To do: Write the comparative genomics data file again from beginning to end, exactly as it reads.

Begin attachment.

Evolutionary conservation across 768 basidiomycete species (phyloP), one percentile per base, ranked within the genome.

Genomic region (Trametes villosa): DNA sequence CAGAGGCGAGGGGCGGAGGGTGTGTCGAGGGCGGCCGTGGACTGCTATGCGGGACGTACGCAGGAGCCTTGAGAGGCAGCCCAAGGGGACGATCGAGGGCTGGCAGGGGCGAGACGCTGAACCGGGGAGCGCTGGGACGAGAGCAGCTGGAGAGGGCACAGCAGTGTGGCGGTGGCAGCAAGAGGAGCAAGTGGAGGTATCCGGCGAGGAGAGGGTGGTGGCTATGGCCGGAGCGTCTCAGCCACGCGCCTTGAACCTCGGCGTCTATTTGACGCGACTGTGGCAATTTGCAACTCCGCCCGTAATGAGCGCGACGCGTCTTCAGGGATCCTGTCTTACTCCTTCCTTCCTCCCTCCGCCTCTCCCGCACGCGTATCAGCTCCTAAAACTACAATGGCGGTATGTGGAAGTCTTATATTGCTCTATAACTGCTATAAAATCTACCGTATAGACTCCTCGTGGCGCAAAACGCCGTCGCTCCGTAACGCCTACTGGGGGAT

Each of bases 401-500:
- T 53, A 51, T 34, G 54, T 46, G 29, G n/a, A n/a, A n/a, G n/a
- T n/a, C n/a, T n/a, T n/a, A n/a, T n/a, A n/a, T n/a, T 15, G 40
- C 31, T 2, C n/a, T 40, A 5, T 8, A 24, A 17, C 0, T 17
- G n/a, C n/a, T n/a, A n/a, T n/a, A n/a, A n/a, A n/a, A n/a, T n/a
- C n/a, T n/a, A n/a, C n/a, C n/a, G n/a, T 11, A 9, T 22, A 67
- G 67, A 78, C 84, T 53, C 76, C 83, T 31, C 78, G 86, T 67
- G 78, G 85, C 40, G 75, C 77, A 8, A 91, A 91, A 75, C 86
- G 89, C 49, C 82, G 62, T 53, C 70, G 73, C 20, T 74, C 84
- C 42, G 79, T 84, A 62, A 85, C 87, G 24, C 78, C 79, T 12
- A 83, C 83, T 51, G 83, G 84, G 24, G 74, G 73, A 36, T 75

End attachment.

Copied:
Evolutionary conservation across 768 basidiomycete species (phyloP), one percentile per base, ranked within the genome.

Genomic region (Trametes villosa): DNA sequence CAGAGGCGAGGGGCGGAGGGTGTGTCGAGGGCGGCCGTGGACTGCTATGCGGGACGTACGCAGGAGCCTTGAGAGGCAGCCCAAGGGGACGATCGAGGGCTGGCAGGGGCGAGACGCTGAACCGGGGAGCGCTGGGACGAGAGCAGCTGGAGAGGGCACAGCAGTGTGGCGGTGGCAGCAAGAGGAGCAAGTGGAGGTATCCGGCGAGGAGAGGGTGGTGGCTATGGCCGGAGCGTCTCAGCCACGCGCCTTGAACCTCGGCGTCTATTTGACGCGACTGTGGCAATTTGCAACTCCGCCCGTAATGAGCGCGACGCGTCTTCAGGGATCCTGTCTTACTCCTTCCTTCCTCCCTCCGCCTCTCCCGCACGCGTATCAGCTCCTAAAACTACAATGGCGGTATGTGGAAGTCTTATATTGCTCTATAACTGCTATAAAATCTACCGTATAGACTCCTCGTGGCGCAAAACGCCGTCGCTCCGTAACGCCTACTGGGGGAT

Each of bases 401-500:
- T 53, A 51, T 34, G 54, T 46, G 29, G n/a, A n/a, A n/a, G n/a
- T n/a, C n/a, T n/a, T n/a, A n/a, T n/a, A n/a, T n/a, T 15, G 40
- C 31, T 2, C n/a, T 40, A 5, T 8, A 24, A 17, C 0, T 17
- G n/a, C n/a, T n/a, A n/a, T n/a, A n/a, A n/a, A n/a, A n/a, T n/a
- C n/a, T n/a, A n/a, C n/a, C n/a, G n/a, T 11, A 9, T 22, A 67
- G 67, A 78, C 84, T 53, C 76, C 83, T 31, C 78, G 86, T 67
- G 78, G 85, C 40, G 75, C 77, A 8, A 91, A 91, A 75, C 86
- G 89, C 49, C 82, G 62, T 53, C 70, G 73, C 20, T 74, C 84
- C 42, G 79, T 84, A 62, A 85, C 87, G 24, C 78, C 79, T 12
- A 83, C 83, T 51, G 83, G 84, G 24, G 74, G 73, A 36, T 75